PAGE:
BES Utilities Scams

Businessmen successful in an “unusual” Application in Crown Court for disclosure in High Court proceedings

Two businessmen have been successful in an “unusual” Application made in the Crown Court, following a criminal trial which ended in May 2023. The businessmen had been locked in litigation with BES Utilities and its owner Andrew Pilley, who is now serving a 13-year prison sentence for fraud and money laundering. 

Mr S and Mr M made the application for material used in the criminal trial from the Crown Court under the Criminal Procedure Rules (5.7, 5.8 and 5.9) after they alleged that Pilley and his associates concealed evidence from the High Court proceedings; which ordinarily ought to be disclosed under the Civil Procedure Rules part 31.6. The Crown Court had to consider the new Criminal Practice Directions 2023, which came into force just a week before the original application was made. 

The Crown Court heard the basis of the Application was that in the course of High Court proceedings Pilley and his associates drafted witness statements they knew to be untrue, signed disclosure statements they knew to be untrue, fabricated evidence for the purposes of a trial (in the High Court), gave false oral evidence in the witness box – and continued to conceal material BES’s legal representatives knew could have disposed of the proceedings several years after, amounting to an interference in the proper administration of justice.

In documents lodged before the Crown Court and High Court, it is alleged that Pilley’s in-house solicitor Patrick Newell gave “over 100 paragraphs” of false evidence, failed to disclose emails from BES’s employees notifying him of fraud (thus falsely signing an N265 Disclosure Statement), and went on to perjure himself in the witness box when cross-examined by Hugh Tomlinson KC. 

Separately, it was alleged two solicitors at Weightmans LLP, Damian Carter and Jessica Kraja, were complicit in the coverup of the “fraudulent proceedings”, and breached a Court Order by His Honour Judge Bird (sitting as a Judge of the High Court) by failing to properly conduct disclosure on behalf of BES as required under CPR31.6, by allowing the material in their possession to be suppressed and/or concealed, and knew for a prolonged period their Clients had given false evidence; this course of conduct is said to have caused a severe delay in the fair disposal of the claim.

In February 2019 Damian Carter of Weightmans was given a written warning by the Solicitors Regulatory Authority over his conduct representing BES Utilities and Andrew Pilley, however continued to remain on record until June 2023.  

His Honour Judge Dean KC, the Honary Recorder of Manchester on 26 April 2024, noted that:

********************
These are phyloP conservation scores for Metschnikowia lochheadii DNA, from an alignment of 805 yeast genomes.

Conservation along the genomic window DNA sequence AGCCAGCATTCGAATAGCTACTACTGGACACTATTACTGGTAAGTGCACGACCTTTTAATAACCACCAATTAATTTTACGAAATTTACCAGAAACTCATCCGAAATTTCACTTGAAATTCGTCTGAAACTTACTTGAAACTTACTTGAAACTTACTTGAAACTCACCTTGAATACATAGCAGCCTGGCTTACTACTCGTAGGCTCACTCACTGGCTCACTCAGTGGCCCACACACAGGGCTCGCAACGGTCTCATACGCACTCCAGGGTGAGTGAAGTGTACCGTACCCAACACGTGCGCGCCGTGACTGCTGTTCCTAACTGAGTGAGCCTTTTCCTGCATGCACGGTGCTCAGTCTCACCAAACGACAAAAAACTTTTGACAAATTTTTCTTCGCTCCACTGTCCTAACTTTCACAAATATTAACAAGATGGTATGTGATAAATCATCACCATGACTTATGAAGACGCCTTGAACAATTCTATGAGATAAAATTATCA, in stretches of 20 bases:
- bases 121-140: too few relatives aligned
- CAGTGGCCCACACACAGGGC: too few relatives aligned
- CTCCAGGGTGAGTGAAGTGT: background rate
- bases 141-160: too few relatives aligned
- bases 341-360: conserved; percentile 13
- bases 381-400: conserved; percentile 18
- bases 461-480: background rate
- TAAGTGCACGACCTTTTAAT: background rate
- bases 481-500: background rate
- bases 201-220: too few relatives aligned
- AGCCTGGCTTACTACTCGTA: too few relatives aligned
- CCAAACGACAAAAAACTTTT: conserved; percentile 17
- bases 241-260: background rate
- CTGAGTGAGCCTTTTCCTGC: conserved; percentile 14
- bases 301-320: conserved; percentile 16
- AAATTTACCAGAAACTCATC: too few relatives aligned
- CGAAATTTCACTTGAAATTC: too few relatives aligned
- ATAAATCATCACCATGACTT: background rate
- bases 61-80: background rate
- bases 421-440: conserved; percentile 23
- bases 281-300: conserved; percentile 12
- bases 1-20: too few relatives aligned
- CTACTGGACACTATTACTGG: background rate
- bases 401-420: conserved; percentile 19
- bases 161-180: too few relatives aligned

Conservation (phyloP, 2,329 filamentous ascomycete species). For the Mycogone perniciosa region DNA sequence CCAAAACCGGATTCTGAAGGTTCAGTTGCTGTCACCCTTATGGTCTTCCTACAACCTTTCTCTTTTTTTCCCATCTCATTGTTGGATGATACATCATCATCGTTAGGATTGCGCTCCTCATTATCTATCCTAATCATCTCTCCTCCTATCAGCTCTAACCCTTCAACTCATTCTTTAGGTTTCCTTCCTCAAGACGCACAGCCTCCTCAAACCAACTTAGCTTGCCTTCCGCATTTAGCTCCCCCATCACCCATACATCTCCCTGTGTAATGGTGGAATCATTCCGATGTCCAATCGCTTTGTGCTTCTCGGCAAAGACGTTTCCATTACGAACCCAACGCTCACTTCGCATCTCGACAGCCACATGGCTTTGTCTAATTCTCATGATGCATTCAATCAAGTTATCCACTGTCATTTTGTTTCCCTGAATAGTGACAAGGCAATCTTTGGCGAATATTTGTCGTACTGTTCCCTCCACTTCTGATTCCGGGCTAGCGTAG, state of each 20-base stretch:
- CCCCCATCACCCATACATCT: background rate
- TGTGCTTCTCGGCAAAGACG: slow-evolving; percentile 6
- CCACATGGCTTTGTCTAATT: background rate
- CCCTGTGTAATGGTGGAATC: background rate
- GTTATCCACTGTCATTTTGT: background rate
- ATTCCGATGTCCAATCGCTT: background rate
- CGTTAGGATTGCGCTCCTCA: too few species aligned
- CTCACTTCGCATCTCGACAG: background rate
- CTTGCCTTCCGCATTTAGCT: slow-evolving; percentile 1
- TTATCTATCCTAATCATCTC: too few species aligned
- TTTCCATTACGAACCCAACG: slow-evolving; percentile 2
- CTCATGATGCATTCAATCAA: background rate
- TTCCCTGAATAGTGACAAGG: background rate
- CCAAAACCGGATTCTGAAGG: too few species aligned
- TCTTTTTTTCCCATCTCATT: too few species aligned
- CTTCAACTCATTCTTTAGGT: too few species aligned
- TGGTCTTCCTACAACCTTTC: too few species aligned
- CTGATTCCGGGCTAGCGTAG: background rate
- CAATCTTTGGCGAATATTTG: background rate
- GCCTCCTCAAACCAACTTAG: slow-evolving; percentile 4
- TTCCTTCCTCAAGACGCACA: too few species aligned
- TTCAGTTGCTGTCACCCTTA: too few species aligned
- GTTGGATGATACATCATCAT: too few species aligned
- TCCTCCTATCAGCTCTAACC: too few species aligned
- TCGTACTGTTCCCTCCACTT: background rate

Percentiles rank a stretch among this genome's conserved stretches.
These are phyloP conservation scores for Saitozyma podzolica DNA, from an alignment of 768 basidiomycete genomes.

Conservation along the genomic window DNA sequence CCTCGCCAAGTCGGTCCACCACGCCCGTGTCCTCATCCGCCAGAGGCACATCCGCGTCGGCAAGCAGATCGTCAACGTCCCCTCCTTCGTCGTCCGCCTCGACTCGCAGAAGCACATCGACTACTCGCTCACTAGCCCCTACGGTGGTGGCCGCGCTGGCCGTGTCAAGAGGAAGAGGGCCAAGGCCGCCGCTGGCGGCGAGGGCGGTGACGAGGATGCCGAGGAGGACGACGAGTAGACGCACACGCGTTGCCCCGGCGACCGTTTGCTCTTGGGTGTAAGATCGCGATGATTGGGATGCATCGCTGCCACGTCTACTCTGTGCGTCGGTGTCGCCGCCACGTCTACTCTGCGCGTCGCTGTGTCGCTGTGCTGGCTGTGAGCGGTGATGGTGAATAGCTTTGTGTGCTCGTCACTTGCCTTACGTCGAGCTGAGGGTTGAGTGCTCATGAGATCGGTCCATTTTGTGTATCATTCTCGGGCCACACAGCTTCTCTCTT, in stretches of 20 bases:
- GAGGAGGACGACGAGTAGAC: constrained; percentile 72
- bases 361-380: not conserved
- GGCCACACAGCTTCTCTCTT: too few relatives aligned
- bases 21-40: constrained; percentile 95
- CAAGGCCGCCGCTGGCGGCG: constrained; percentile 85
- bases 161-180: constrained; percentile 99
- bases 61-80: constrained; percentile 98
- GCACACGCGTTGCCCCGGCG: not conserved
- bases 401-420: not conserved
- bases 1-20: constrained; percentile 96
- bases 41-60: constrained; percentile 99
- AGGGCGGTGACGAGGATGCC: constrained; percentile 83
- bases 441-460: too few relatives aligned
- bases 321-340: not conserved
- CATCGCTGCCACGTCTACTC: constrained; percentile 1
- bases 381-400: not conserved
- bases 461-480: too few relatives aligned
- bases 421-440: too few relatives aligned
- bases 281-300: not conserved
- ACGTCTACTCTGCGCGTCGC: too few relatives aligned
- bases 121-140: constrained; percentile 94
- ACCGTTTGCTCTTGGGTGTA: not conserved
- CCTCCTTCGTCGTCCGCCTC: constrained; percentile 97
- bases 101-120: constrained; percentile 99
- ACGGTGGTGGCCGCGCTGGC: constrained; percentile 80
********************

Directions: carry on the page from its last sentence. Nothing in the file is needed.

The potential complexity of the issues which arise might be illustrated by the fact that the application and the response to it by, in effect, the Crown, runs to a bundle of 240+ pages.

That said, really the application boils down to this: the applicants consider that there was material generated in the prosecution of Mr Pilley and others which is highly relevant to civil litigation [Mr S] and [Mr M] were involved in and of potential relevance to potential future litigation and possibly contempt of court proceedings”. 

Giving ruling on the matter, HHJ Dean KC ruled that:

“Although it seems to me that the primary reason material generated by proceedings in the Crown Court is to be made available to the public is to ensure that there is “open” justice (that is that there is transparency of decision making), CPR 5.10 (9) is widely drawn and the public interest in preventing injustice is a specific consideration. It seems to me that the applicants, whilst they have personal reasons for wishing to access material, are in a real sense seeking to expose injustice actually both towards themselves, but also what might be described as the public injustice represented by potential contempt of court. In my view Part 5 of the CPR is properly engaged in this application and it is appropriate that the material set out in the schedule to the Order ….. be provided to the applicants.”

Neil commenting on the matter said:

“We had been locked in battle with BES and Weightmans for several years to obtain disclosure which ought to have been given in accordance with the rules under CPR31.6 and under an Order of HHJ Bird dating back to March 2017, which could have fairly disposed of the High Court proceedings many years ago. We have no doubt that the refusal to provide delivery of these documents was because Weightmans knew it would have annihilated the civil proceedings and exposed the mendacious way the proceedings were conducted by BES, Mr Pilley, Mr Newell, and seemingly such conduct was condoned by their legal representatives”.        

In another “unusual” factor about the Application, the matter was transferred from Preston Crown Court (where the criminal trial was held), to Manchester Crown Court. This after is His Honour Judge Knowles KC recused himself after he considered he may be deemed to be impartial on the Application, due to the complaints about Patrick Newell. HHJ Knowles KC had a professional working relationship with His Honour Judge Simon Newell (Patrick Newell’s brother), who retired in 2021, shortly after being criticised and reprimanded by Judicial Conduct Investigations Office.     

Olly commented:

“We have served Damian Carter and Jessica Kraja of Weightmans notice of Contempt Proceedings, and they will be dealt with appropriately in due course. Whether they attempt to defend it is of course a matter for them, but the evidence is pretty damming”.

Information about criminal proceedings about Andrew Pilley and Co can be found here: 

Information about His Honour Judge Simon Newell can be found here:


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